Yiquan 意拳[1] has succeeded, on the foundation of traditional Kung Fu styles and western influences[2], in working out a grid of the most efficient techniques and at the same time, which is really remarkable, to consequently emphasize as main subject the effectiveness of the different forces.

Yiquan is about the quality of different forces. First, it is about consequently working on inner strength, to develop a whole-body-force out of it. This quality can also be integrated into any other teaching system[3].

An analogy: It is not of much use if I take a small battery, which besides is almost empty, as power supplier for performances. In Yiquan, whether for the health stimulating applications (Yangsheng) 养生 or the combat applications (Jiji) 技击, you first of all seek to fully charge the existing battery. In further steps one attempts at replacing the original battery by one or several larger batteries or adding more powerful ones. Zhanzhuang 站桩 is therefore the most important exercise group.

The key to the right quality lies not in the mere technical realization of an exercise, nor is it only a question of how many times you repeat it physically. Instead, it depends on the various visualization exercises that go along with the physical execution of the movements. With time, several visualized ideas can be conceived at the same time, overlapping each other. Hereafter the exercise groups of Yiquan, that have been decisively replenished and worked out by Yao Zongxun 姚宗勋.

Video of Yao Zongxun’s health dance (Jianwu) >

The seven exercise groups are not a model after which you are forced to train. It is rather a representation of an ideal condition that comes about, provided that one trains seriously enough[4] and that time is ready for the appropriate level.

1. Zhanzhuang 站桩 (standing like a pole). Different postures, mainly in standing position. They strengthen the supporting muscular system and therefore the body structure. This is followed by a subsequent work on inner strength.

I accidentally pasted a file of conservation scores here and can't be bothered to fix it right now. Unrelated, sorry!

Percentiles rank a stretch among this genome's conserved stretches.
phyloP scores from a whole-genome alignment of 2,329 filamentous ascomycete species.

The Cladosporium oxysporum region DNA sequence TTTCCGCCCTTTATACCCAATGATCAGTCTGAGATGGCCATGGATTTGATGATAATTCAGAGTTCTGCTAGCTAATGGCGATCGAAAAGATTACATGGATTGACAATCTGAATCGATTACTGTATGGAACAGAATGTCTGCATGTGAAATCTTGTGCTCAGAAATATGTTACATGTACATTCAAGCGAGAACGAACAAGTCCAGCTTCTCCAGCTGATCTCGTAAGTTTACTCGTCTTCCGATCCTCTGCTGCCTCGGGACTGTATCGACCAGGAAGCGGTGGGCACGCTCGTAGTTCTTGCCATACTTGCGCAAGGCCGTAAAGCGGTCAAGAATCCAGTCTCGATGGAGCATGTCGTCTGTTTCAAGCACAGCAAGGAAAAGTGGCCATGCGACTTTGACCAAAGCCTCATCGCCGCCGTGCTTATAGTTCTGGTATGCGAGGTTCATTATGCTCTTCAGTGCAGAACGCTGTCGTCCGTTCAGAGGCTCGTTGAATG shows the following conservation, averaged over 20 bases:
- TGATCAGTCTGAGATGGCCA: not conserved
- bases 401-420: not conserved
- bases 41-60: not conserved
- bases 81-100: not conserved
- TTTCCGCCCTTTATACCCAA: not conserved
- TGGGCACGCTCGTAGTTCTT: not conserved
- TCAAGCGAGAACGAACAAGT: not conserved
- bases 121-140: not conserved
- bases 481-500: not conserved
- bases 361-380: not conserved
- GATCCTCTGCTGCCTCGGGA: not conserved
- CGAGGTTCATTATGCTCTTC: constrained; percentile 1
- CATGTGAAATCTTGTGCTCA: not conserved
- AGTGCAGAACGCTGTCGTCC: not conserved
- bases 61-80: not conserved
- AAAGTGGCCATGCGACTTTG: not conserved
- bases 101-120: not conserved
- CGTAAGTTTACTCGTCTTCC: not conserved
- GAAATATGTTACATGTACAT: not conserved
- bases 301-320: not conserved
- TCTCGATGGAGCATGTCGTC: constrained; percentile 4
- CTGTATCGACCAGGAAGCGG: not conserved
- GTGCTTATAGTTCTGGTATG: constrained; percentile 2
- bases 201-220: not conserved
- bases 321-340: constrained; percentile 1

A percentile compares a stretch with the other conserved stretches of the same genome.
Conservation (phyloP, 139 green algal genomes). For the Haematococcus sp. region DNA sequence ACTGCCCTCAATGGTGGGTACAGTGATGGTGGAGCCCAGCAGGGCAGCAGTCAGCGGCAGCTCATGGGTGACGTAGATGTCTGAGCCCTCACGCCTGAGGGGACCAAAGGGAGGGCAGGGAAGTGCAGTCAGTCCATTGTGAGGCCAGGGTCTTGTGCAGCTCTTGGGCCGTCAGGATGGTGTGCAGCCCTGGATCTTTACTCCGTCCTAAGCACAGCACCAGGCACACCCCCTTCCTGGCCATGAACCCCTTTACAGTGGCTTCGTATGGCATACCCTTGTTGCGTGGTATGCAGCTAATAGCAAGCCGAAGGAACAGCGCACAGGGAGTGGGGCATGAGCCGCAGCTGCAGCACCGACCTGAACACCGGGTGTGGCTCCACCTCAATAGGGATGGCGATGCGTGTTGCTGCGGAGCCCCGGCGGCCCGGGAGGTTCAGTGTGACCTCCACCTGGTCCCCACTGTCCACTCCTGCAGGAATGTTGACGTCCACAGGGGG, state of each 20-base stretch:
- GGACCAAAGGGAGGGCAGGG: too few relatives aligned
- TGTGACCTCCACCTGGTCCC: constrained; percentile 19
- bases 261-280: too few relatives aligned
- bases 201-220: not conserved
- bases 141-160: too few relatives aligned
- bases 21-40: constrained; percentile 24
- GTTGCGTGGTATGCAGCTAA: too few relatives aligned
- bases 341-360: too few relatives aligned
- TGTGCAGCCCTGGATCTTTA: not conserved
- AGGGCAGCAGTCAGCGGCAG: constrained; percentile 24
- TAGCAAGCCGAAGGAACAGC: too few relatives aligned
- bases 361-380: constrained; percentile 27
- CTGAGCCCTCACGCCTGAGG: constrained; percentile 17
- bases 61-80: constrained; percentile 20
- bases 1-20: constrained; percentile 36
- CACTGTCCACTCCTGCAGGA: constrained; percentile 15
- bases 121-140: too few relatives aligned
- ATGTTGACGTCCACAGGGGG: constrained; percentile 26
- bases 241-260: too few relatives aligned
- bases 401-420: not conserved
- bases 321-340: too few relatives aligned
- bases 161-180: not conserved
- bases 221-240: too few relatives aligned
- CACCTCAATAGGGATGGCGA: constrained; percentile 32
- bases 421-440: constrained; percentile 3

2. Shili 试力 (force testing). The inner strength that has been acquired in the preceding exercise group is brought into limited mouvements that include hands, arms and the shifting of weight.

3. Mocabu 摩擦步 (friction step). Like 2., but with the addition of stepping techniques which are at first set, and later on free from set routines.

4. Shisheng 试声 (sound testing). Based on natural[5] breathing, a sound is being produced while contracting the body. Later on, the audible sound is omitted. Integrating this into the previous exercises already leads to the next exercise group.

5. Fali 发力 (release of force). All groups of exercises brought together. Although there are some particular exercises that promote the ability to release force, the aim is to be able to release it at will anytime and in any direction.

6. Tuishou 推手 (pushing, sensing hands). This partner exercise puts one’s level at a test in a limited way. Pression is given from both sides on the arms or the hands that are in contact, until one side is unable to withstand. Practice starts standing on the spot using one arm. Later on, both arms are used and finally, steps are added.

7. Sanshou 散手 (free hands, free fighting). The same like in the exercise group before, but adding striking and kicking. Preliminary stages are for example competitions with rules and protective equipment that restrict the possibilities (Qingda, Sanda, Leitai). In the end there are no rules. You cannot talk your way out of a stroke that hurts.

[1] Yiquan (Chinese, mind fist).

[2] Predominantly boxing. You can read about the origin of pugilistic in Europe in ‚cultura martialis’, issue 01, October 2004.

[3] For example another Kung Fu style.

[4] ‚Seriously enough’ refers to an appropriate training of quality done in moderation. If one trains a lot, but for instance only emphasizes one of the qualities of neili, then zhengtili, and of course all the other forces will never arise. If one trains with the appropriate quality, this should be done with moderation, which again will be vary from individual to individual. Too much and too little are equally not beneficial.

[5] ‚Natural’ refers to a physiologically correct breathing. This should be supervised during the first years of training or, if need be, developed.

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